If you weren’t aware of the new social media sensation TikTok before, I’m sure you are now since thousands its users collaborated to tank President Trump’s rally in Tulsa, Oklahoma this past week.
Say somehow you’ve managed to avoid the flood of news outlets covering this story. Let me debrief you. TikTok is a relatively new social media application that allows users to upload short video snippets, usually of themselves doing trendy dances, to showcase to their followers or TikTok’s 800,000,000 active users.
Last week, TikTok took a sharp, political, turn. A few of its users uploaded instructional videos urging their followers to reserve a seat at Trump’s upcoming rally in Oklahoma with the intention of not showing up. That way, they could interfere with and throw off critical data collection for his campaign, and dissuade Trump supporters from showing up due to capacity limits. Needless to say, the videos went viral, and although it is unclear just how big a role it played in the rally’s turnout, it’s hard to ignore TikTok’s influence.
This isn’t an anomaly. Mainstream social media platforms such as Twitter and Facebook have achieved similar boycotts in the past such as with big brands Target and Uber. Facebook itself has actually been boycotted for not being tough enough on hate speech. On its own platform! This begs the question of how TikTok went from a channel meant for sharing quirky video content to a political platform, or any kind of platform.
Here’s what I found.
- It’s convenient. What makes TikTok different from other media channels is that users are presented with content immediately upon signing up. And, it doesn’t take very long for its algorithm to study your behavior and display targeted content. In contrast, Facebook and Twitter require some time and effort on the user’s behalf before they start seeing content they actually like on their feed. On top of that, the app is pretty straightforward. You literally aimlessly scroll through content found on the“For You” page for hours at a time. There is no need to build an online persona, follow anyone, or have anyone follow you (unless you want to become a creator). You just sit there. And scroll. For hours.
- It’s content driven. From the moment you sign up for TikTok you are presented with content. Before the AI software even knows what you like. Content. Before you can finish setting up profile. Content. Their key feature is how easy it is for users to create content! But, that’s not even the best part.
- It’s VIDEO content driven. Video content is, and has always been, one of the best ways to reach any audience of any generation. TikTok offers creators (and marketers) a unique and almost refreshing way of creating and sharing video content. The edits are ridiculously easy. You can even add your favorite song to your TikTok videos. On other applications, adding music to your videos almost always leads to copyright infringement and the ultimate deletion of your content. But not on TikTok. To top it off, the video content appeals to our unfortunate short attention span – videos can only last up to 15 seconds.
- Lastly, you go viral as quickly as you can make content. And it’s largely due to to TikTok’s algorithm. Here’ an explanation of how it works according to Bobby Owsinski from Hypebot:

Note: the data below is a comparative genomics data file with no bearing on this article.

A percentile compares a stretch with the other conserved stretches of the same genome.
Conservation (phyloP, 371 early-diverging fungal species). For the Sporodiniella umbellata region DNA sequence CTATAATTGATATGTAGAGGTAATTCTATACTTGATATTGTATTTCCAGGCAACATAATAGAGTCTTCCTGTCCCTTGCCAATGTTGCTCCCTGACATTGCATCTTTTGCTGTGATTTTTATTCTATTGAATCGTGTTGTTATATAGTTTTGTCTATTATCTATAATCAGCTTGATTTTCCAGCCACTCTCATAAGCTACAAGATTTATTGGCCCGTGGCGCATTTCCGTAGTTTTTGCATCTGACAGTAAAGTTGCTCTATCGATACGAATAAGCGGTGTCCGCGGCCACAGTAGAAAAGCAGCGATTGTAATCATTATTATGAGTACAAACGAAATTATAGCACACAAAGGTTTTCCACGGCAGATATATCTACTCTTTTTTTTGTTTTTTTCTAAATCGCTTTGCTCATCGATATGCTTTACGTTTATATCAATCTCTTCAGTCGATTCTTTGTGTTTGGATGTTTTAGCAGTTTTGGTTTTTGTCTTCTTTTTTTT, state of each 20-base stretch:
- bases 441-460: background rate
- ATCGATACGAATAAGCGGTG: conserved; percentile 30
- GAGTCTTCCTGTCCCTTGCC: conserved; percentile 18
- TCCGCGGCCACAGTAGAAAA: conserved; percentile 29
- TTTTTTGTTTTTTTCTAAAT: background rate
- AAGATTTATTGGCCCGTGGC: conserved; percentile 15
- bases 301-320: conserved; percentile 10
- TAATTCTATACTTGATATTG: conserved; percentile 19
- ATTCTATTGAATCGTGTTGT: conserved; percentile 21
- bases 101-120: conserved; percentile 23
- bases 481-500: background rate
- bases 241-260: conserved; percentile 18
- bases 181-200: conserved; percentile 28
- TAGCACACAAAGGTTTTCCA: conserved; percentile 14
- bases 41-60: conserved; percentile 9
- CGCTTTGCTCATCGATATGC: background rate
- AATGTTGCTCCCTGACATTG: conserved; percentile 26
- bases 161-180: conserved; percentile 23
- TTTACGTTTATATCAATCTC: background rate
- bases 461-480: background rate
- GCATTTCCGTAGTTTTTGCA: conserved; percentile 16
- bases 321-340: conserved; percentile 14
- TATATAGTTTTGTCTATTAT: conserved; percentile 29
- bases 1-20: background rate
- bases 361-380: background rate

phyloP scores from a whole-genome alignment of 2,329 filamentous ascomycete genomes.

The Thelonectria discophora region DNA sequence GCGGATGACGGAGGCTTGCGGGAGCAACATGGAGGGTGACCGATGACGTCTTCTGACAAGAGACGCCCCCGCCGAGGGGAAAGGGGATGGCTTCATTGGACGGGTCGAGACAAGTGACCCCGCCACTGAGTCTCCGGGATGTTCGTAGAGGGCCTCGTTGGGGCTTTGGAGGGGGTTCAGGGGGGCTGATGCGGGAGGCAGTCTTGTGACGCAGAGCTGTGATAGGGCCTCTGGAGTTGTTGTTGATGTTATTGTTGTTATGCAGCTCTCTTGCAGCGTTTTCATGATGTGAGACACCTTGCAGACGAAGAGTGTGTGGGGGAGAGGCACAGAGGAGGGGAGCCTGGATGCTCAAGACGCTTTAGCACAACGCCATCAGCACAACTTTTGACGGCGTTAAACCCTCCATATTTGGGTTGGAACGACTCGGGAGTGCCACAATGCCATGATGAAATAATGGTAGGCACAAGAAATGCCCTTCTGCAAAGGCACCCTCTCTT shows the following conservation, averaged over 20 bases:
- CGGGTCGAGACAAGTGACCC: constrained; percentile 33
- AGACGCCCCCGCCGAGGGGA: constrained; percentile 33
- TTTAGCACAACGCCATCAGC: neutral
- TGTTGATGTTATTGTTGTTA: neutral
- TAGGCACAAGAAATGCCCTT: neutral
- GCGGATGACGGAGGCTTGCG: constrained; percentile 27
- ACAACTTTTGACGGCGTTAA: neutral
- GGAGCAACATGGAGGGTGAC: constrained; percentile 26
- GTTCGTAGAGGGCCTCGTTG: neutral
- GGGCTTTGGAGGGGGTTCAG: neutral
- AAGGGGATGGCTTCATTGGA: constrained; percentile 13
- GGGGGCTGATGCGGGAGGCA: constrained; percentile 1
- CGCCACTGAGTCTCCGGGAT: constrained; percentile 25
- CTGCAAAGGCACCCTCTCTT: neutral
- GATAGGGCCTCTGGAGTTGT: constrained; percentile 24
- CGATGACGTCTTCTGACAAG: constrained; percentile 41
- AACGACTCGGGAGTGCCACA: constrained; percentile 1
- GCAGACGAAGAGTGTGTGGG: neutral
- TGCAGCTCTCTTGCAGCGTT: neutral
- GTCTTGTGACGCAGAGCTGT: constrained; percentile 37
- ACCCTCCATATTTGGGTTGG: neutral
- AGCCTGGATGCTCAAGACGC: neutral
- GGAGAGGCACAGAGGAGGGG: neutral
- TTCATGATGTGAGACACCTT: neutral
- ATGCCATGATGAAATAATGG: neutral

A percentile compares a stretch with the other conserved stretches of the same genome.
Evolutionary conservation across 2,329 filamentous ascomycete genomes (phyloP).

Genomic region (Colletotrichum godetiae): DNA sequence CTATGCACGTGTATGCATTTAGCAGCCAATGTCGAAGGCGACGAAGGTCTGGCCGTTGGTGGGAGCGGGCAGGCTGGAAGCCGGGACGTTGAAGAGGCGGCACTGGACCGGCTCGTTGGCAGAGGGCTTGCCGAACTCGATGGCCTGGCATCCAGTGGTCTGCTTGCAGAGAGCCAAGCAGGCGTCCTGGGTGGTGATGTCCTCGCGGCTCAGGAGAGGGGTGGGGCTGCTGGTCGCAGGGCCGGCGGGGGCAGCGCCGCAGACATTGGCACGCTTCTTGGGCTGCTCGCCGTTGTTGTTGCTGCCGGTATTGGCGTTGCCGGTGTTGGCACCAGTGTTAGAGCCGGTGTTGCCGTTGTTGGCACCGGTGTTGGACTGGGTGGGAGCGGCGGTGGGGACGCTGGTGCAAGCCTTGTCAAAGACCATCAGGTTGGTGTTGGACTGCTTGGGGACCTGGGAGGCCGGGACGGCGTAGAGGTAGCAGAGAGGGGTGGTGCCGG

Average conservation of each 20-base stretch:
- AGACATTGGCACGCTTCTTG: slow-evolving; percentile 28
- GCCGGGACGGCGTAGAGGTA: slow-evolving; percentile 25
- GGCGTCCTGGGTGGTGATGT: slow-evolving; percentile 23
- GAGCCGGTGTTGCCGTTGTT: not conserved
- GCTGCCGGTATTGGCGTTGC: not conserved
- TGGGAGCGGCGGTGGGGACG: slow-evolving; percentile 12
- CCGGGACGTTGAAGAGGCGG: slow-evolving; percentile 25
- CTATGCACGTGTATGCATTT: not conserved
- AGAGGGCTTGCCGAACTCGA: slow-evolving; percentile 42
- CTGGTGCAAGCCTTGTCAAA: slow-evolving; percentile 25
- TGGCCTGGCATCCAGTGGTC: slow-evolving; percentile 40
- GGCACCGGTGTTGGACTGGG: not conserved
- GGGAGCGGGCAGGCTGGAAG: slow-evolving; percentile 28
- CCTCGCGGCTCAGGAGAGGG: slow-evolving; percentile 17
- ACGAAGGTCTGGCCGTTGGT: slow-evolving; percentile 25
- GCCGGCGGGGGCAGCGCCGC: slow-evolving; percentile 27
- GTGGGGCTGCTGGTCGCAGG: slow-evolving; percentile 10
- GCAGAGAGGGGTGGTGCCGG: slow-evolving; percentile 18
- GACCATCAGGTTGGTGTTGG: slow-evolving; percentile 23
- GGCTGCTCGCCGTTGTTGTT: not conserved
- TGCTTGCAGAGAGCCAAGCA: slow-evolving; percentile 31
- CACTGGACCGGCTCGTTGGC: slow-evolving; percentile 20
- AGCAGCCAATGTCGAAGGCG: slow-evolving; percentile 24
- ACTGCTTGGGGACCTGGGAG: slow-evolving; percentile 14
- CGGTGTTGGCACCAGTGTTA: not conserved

“When a video is uploaded, TikTok shows it to a small number of TikTok users in between popular videos. This way, the user doesn’t get bored. The algorithm then measures how much of your video is actually watched, as well as how many Likes, comments, shares, and downloads it receives. It seems that the ratio is 1 like for every 10 views in order to trigger the algorithm to show the video to more people. The algorithm is triggered by the velocity of the engagement it receives. In other words, if it suddenly receives 20% more Likes in a single day, then the video will be pushed out to more people as a result. Users have reported that their video views seem to come in waves as a result. Believe it or not, TikTok is has over a billion users and was download more than even Instagram last year. That means that the possibility of your video being seen by a lot of people, or even going viral in some small way, is pretty good.”
For these reasons, it’s easy for content, politically driven or not, to be created and reproduced to targeted audience members. So what does all of this mean for marketers? Should we seriously consider TikTok as a platform for marketing?
Yes. And here’s why.
TikTok facilitates a unique way for brands to create and share content. Walmart has already hopped on the bandwagon and created a TikTok page. They share trendy videos of interactions among their employees which unlocks a realm of personalization never before seen. One user notes that, in some cases, the content is created for you. You just have to utilize the content provided by TikTok users correctly.
“The reason for its success is that they’ve taken the knowledge companies have learned from making catchy advertisements and have given the creativity to the masses. If you watch a commercial on TV, the advertisers spend thousands if not millions to gather your attention for up to 30 seconds.”
Moreover, there is always the traditional option of ad placement on TikTok.
As of now, the marketing possibilities on TikTok seem endless. If you want to learn more about social media and how it can benefit and boost your business, visit our website at www.savageglobalmarketing.com or call us at (954) 633-2963.